Or a time some years later when my father walked through the back door of my house, the crown of his bald head all covered in blood. Instead of screaming and freaking out, I grabbed a towel and mopped his head, pulled out a chair for him to sit, and calmly asked him what had happened.
Or that time in my sophomore year of college when I was by myself at an unfamiliar train station, late at night, and I spotted a group of men approaching me, laughing amongst themselves. I spotted a bottle of beer on the floor, spilled the liquid onto the trains, smacked the butt of the bottle on the edge of the platform, and swung around the broken bottle. Those guys ran the other way.
When faced with a crisis, I act quickly. But later on, I’ll ruminate endlessly about what happened, what I could have done differently, debating whether or not I did the best thing. I’ll wonder what it would have been like if one or two details had differed… The “what ifs” will pelt me like hard rain.
In the aftermath of a major crisis, people react in various manners. But many, coming out of such situations in relatively good shape, experience intense gratitude for surviving. They feel lucky, fortunate, relieved, thankful, humbled. Some even feel a sense of spiritual uplift.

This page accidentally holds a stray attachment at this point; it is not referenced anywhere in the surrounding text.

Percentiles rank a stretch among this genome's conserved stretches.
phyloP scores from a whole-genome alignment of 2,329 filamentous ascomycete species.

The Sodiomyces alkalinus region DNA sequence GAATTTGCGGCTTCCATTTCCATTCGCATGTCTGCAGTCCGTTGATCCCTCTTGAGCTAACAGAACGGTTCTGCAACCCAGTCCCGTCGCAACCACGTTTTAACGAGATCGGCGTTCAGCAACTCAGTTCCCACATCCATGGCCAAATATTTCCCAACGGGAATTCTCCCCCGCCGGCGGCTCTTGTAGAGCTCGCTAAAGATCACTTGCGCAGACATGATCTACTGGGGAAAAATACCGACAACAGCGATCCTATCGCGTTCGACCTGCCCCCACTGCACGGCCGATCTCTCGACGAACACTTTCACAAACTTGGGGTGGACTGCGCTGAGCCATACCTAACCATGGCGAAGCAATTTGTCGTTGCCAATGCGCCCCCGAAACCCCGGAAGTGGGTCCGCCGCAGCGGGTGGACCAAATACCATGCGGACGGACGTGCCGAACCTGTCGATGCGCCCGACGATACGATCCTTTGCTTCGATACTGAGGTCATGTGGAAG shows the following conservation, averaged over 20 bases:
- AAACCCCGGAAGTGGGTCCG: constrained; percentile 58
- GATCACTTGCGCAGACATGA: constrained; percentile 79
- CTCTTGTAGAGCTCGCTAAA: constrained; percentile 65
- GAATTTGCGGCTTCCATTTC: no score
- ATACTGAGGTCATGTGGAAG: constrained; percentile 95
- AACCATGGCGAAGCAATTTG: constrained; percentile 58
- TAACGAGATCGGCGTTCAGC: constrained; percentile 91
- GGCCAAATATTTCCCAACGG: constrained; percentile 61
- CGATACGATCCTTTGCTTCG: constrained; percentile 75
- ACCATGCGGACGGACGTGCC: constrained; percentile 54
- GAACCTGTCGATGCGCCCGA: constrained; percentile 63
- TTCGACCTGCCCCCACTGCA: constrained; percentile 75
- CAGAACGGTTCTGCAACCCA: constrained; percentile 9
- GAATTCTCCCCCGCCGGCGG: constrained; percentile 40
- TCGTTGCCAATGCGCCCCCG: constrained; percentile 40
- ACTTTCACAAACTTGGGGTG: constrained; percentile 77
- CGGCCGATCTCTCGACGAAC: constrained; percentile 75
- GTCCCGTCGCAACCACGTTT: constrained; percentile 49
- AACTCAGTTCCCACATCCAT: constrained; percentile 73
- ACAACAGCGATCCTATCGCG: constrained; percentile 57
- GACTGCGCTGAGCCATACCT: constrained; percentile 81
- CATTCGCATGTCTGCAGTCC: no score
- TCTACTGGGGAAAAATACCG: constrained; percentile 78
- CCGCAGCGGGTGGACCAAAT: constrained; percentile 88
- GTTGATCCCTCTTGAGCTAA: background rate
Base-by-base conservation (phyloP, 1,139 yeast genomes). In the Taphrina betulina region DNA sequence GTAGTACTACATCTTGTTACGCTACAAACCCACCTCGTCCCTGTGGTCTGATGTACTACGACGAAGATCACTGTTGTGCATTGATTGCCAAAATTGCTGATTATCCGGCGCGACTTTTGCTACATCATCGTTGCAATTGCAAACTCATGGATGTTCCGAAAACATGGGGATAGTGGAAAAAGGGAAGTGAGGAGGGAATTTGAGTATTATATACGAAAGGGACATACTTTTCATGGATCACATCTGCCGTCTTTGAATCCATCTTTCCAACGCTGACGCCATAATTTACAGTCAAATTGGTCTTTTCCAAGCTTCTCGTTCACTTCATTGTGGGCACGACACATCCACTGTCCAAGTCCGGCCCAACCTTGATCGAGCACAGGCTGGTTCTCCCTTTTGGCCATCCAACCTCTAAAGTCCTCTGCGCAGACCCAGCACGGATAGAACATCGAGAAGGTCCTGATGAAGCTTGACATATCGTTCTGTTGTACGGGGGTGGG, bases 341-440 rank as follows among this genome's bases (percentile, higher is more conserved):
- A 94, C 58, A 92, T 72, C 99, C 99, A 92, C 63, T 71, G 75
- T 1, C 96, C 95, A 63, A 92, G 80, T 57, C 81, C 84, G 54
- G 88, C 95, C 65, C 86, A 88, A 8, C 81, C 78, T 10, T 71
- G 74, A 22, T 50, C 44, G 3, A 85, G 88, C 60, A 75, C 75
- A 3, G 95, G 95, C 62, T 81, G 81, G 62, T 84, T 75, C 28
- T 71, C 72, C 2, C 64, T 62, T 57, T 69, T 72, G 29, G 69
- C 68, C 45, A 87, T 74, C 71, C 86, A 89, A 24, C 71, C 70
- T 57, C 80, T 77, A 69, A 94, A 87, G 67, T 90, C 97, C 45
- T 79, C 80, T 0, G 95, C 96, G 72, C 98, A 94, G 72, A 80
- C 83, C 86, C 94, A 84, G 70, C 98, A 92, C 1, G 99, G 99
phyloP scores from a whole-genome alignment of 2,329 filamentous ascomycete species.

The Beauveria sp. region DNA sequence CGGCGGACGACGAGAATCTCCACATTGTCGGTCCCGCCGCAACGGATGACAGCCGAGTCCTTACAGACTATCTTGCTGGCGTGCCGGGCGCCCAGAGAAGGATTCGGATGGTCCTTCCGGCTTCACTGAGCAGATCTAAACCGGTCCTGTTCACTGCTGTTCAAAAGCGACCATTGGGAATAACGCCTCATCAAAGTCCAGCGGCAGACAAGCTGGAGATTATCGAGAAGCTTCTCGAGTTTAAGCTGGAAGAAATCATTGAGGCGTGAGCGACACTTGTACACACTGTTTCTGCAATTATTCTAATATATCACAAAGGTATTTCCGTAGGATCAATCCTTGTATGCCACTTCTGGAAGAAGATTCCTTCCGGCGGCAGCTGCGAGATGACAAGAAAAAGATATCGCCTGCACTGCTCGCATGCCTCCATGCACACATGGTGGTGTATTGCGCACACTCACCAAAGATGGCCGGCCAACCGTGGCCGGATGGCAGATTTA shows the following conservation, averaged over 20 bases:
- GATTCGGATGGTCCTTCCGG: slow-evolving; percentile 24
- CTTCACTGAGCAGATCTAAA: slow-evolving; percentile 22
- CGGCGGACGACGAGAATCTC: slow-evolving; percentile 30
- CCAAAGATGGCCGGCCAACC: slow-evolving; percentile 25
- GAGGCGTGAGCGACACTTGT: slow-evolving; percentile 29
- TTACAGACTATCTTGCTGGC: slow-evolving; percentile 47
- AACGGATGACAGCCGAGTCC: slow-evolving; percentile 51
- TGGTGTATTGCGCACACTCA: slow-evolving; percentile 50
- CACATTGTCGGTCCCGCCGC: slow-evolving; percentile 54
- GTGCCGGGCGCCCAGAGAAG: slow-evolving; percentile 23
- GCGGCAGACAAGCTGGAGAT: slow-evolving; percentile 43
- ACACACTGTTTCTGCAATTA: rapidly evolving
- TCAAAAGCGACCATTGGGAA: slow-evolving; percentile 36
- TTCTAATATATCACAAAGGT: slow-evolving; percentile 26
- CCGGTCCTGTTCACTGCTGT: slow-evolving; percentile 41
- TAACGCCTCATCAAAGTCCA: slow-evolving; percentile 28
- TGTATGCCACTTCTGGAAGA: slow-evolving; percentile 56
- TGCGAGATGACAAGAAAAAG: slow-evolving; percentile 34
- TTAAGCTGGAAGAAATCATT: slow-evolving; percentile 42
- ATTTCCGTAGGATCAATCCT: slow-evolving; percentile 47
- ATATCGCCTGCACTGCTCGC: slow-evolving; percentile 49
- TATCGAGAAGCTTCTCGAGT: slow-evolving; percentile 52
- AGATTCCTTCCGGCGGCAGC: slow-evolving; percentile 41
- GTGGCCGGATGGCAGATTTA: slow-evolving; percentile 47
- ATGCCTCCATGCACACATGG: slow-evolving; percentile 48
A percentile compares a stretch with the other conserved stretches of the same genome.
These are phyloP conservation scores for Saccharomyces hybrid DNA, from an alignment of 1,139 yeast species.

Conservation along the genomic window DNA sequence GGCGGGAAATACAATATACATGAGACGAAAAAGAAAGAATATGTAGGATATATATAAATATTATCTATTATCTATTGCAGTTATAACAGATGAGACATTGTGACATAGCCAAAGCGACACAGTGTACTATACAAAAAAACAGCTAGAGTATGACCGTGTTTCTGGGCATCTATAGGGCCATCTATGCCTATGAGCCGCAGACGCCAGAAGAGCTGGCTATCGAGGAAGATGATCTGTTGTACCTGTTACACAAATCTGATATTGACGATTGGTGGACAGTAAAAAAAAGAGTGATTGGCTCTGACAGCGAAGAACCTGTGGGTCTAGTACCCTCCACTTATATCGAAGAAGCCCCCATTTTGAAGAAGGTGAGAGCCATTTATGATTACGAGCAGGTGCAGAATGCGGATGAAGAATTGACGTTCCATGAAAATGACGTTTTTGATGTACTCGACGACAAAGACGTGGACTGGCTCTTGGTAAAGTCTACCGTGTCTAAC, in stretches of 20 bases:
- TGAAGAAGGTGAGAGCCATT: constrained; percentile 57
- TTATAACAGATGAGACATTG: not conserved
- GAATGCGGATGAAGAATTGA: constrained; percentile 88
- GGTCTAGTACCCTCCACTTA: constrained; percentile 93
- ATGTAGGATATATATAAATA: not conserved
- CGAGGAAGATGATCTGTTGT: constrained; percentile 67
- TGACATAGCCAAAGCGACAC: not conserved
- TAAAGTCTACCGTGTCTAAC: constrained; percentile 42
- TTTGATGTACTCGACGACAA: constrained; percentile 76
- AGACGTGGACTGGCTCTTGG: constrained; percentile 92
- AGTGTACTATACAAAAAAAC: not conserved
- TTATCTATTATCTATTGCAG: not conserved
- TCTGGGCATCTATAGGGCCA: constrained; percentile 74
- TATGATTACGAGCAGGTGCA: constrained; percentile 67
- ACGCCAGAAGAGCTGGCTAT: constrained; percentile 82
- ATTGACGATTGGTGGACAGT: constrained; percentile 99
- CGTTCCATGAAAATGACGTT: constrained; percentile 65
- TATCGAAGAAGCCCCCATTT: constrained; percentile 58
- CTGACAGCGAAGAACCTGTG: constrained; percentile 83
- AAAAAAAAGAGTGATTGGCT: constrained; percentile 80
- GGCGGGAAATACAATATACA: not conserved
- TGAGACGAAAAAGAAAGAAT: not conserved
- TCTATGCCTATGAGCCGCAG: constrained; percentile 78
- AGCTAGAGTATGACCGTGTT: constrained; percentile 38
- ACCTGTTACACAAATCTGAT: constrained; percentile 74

After this car accident, I certainly felt very grateful for not enduring an injury, for the fact that no car other than our own had been damaged. I was grateful that we hadn’t hit a tree or an animal, and caused just minor damage to the metal divider. I was grateful that my family members were physically safe (although my daughter did end up with a mild head concussion).
But for the next several days after the accident, I experienced a swirl of emotions. They ranged from disbelief and melancholy, anger and frustration, grim humor and feeling overwhelmed by things to be done in the wake of the accident (dealing with the insurance company, getting a rental car, making sure my daughter was examined, and so on).
Another thing upon which I was insistent was making sure to bench gomel, the Hebrew thanksgiving blessing. Birkat HaGomel can be said during the Torah service. The following Shabbat when I attended an outdoor, socially distanced service in Brooklyn, I made sure to inform those who were leading the prayers that I wanted to make the blessing. A few people asked me after davening (prayers) and why I had I made the blessing (people inevitably do ask). I told them about the car accident.
There have been other times I’ve recited Birkat HaGomel: after airplane flights (this is a tradition amongst some), and other injuries and illnesses. One memorable time was after I had a bout with pneumonia. I appreciate the simple, brief formula of offering up thanks to God for getting through a dangerous situation, and being able to put it into perspective.